Obama's embrace of the FISA bill isn't primarily a means to insulate himself from GOP attacks that he is "soft on terrorism"--which would come his way no matter how he voted on it. It is his signal to the political elite that it can disregard all of his "outsider" and "change" rhetoric because he intends to be a loyal servant of their interests.
And the Washington elite intends to make sure that Obama will do its bidding, if we can believe Newsweek editor Evan Thomas's (grandson of the perennial 20th century Socialist Party presidential candidate Norman Thomas) description of a soiree of Washington insiders he recently attended. Those assembled, including most of the Democrats and Obama supporters there, didn't believe Obama could "change Washington." Thomas continued:
The people holding such realist views might even want such changes, or most of them. But they know how Washington works: they might argue that Obama will need insiders if he really wants to change Washington (think of FDR's hiring stock speculator Joseph Kennedy to be the first head of the Securities and Exchange Commission). But at the same time, they have a strong appreciation for congressional gridlock and the countervailing powers of influence peddlers. They know that money--perfectly legal money--can trump idealistic campaign promises in a city thick with more than 35,000 lobbyists.
Thomas may be right about his Washington buddies, but is he correct in the underlying assumption that Obama is a crusading reformer who will have to contend with the forces of inertia that entrenched establishment represents?
Here, Thomas is wrong.
Obama is already a member of one of the world's most exclusive clubs, the U.S. Senate. He has already collected hundreds of millions of dollars from Silicon Valley and Wall Street--despite his campaign's pretensions of being a grassroots effort. With the exception of his open somersault on the telecom immunity bill, his other "moves to the center" aren't really that far from the already very cautious and "bipartisan" positions that have been central to his campaign's message.
By way of defending Obama from Republican charges of "flip-flopping" on his pledge to withdraw troops from Iraq, Countdown with Keith Olbermann guest host Rachel Maddow on July 7 showed multiple video clips of Obama making the same hedges about assessing the "situation on the ground" during the primary campaign.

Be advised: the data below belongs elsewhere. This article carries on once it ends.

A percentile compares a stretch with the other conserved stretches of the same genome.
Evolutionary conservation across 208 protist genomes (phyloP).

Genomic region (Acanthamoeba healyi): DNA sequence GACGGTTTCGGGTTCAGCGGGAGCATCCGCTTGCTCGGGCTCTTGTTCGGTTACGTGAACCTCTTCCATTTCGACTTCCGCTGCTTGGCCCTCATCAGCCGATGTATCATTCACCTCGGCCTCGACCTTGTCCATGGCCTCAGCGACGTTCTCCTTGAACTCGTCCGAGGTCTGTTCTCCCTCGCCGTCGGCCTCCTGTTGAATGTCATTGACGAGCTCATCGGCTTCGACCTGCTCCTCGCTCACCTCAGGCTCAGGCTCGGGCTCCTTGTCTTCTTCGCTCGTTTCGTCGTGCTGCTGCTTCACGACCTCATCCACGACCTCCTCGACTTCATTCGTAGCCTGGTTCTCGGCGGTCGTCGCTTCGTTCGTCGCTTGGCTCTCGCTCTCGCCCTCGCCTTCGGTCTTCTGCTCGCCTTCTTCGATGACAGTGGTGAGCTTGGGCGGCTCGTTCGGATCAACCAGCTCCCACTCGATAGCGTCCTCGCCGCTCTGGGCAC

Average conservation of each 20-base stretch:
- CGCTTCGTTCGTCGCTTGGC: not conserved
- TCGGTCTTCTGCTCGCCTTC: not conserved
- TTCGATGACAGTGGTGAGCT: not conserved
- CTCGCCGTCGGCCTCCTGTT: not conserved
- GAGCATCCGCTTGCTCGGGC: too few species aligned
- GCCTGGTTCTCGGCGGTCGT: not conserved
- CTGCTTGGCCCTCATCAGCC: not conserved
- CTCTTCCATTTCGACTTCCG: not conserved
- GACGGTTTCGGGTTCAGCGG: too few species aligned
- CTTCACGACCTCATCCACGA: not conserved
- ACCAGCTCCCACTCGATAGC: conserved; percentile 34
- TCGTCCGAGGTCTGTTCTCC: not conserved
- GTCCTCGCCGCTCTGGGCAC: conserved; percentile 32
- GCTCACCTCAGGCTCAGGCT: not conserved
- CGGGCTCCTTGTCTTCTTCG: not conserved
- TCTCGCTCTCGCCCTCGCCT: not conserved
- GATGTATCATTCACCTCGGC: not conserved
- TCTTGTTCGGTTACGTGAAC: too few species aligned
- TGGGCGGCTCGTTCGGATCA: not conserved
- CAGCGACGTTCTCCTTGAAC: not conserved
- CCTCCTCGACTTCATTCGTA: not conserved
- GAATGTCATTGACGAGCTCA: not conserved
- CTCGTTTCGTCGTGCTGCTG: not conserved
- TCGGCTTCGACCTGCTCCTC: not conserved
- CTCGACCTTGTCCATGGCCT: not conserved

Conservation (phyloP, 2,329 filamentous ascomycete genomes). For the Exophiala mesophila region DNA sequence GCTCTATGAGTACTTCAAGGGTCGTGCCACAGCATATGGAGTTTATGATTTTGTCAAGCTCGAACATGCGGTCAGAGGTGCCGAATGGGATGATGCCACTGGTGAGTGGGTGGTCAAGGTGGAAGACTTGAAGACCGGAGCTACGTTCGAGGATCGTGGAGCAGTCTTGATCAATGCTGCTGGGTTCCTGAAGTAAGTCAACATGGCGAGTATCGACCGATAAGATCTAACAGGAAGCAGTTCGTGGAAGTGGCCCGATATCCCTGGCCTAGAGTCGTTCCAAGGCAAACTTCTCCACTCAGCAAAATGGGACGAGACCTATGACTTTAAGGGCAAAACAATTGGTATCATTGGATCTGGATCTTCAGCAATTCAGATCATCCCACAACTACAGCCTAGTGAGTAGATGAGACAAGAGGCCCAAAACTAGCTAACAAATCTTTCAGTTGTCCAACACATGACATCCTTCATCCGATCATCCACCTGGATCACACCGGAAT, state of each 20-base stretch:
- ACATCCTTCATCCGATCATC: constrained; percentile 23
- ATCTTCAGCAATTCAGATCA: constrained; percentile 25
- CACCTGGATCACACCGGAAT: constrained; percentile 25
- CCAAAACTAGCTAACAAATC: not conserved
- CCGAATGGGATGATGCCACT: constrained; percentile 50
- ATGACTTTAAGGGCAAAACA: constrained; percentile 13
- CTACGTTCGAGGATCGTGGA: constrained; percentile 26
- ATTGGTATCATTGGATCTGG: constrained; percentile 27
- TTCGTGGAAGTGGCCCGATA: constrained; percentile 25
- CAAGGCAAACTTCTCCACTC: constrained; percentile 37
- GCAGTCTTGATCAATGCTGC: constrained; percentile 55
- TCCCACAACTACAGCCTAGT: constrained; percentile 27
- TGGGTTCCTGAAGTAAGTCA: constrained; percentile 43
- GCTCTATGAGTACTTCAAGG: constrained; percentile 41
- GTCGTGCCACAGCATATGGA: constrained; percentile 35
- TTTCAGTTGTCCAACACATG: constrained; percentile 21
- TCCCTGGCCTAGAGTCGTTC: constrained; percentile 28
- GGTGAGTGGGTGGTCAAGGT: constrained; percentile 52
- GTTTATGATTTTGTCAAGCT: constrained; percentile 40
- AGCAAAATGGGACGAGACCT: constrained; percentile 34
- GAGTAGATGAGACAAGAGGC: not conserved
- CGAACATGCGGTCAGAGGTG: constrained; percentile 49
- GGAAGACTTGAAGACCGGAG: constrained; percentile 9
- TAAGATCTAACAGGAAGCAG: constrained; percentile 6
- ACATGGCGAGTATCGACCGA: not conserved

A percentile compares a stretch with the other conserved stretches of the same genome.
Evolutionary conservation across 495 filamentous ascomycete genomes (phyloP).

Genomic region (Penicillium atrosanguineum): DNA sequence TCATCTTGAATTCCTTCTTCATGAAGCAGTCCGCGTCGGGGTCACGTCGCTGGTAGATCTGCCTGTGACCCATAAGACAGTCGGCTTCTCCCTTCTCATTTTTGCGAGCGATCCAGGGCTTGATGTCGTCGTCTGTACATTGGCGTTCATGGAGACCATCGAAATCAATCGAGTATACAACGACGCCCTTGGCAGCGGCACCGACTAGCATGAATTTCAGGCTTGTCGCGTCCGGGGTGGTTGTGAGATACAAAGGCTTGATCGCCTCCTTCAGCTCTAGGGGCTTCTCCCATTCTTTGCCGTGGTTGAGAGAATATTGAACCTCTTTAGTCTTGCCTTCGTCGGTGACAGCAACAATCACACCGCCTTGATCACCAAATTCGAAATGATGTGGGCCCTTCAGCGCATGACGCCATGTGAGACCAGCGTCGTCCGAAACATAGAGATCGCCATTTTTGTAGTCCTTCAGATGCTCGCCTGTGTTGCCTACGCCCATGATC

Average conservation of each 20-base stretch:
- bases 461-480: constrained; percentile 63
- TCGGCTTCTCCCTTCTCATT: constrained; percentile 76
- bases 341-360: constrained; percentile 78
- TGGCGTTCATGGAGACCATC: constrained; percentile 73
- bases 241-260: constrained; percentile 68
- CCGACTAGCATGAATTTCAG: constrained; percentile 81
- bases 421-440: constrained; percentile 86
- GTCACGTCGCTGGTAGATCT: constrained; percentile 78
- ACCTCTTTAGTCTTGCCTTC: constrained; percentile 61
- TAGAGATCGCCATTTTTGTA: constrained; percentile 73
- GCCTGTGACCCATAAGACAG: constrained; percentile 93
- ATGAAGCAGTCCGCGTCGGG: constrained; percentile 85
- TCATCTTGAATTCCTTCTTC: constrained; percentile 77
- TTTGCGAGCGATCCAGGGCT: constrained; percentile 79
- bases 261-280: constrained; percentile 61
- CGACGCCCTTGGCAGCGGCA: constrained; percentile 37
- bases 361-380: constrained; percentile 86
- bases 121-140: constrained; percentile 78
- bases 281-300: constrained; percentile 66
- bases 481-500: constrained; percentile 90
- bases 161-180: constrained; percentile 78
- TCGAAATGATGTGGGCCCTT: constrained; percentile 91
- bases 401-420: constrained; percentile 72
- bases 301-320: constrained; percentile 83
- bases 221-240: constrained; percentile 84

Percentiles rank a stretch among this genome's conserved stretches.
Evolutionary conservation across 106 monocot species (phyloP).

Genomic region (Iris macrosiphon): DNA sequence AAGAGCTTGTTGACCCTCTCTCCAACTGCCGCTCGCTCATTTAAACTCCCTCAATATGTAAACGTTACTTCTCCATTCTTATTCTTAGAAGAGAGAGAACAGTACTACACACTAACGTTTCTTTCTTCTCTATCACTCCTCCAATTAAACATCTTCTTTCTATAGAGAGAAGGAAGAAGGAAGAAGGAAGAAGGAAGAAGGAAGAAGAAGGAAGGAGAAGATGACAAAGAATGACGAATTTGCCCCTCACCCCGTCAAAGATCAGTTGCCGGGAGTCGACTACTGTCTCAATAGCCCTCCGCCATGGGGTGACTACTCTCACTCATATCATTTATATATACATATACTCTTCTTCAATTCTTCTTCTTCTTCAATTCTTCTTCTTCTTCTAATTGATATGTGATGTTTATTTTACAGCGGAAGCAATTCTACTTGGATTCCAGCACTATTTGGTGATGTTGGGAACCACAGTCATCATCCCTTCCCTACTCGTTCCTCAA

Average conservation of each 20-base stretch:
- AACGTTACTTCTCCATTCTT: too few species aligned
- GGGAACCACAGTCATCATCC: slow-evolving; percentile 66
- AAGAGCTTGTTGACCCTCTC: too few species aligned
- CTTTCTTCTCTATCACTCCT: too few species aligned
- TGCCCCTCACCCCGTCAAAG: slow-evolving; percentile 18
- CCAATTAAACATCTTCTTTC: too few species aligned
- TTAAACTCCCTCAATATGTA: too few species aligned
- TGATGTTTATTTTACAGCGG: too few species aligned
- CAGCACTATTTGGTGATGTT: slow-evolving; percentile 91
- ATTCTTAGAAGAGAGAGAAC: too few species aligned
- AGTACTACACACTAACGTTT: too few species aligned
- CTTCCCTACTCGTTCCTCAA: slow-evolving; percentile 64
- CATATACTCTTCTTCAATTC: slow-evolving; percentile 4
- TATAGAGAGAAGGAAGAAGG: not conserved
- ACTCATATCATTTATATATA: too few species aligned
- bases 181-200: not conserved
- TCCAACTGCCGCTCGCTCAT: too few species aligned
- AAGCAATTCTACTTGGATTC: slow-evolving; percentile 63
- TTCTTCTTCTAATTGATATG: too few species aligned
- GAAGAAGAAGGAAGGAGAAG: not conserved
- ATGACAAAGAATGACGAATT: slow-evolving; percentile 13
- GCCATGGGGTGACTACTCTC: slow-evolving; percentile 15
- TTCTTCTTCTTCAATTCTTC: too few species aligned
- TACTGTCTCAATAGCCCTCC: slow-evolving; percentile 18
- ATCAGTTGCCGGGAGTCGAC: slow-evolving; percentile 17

Although Maddow was trying to show Obama in a positive light--that Obama's recent statements on Iraq were just a restatement of his longstanding position--anyone paying attention could have concluded that Obama's "antiwar" position isn't so antiwar at all. But it is the "responsible" position that most of the Washington elite outside of the discredited Bush/neocon cabal endorses and is counting on Obama to implement.
ALL OF this may leave Obama's progressive supporters in the lurch. But for most of them, it doesn't leave them in a quandary. There is no doubt that they will continue to support Obama, as the Christian Science Monitor's Linda Feldmann explained:
The liberal blogosphere has lit up with outrage, bemoaning how the man who promised to move beyond politics as usual is, well, engaging in politics as usual. Some have vowed to refocus their energy and donations toward progressive candidates further down the ballot. But they will still vote for Obama, not Ralph Nader, the onetime darling of the left, and certainly not Senator McCain. Not voting is also off the table, given the stakes. And so, progressive activists say, Obama is likely to get away with his rightward shift.
One could ask why it's such a stretch for people truly committed to changing the system to conclude that they can't do anything more than vote for Obama. But this is one of the snares of the two-party system, as the socialist Hal Draper noted more than 40 years ago:
Every time the liberal labor left has made noises about its dissatisfaction with what Washington was trickling through, all the Democrats had to do was bring out the bogy of the Republican right.
The lib-labs would then swoon, crying "The fascists are coming!" and vote for the Lesser Evil...the Democrats have learned well that they have the lib-lab vote in their back pocket, and that therefore the forces to be appeased are those forces to the right.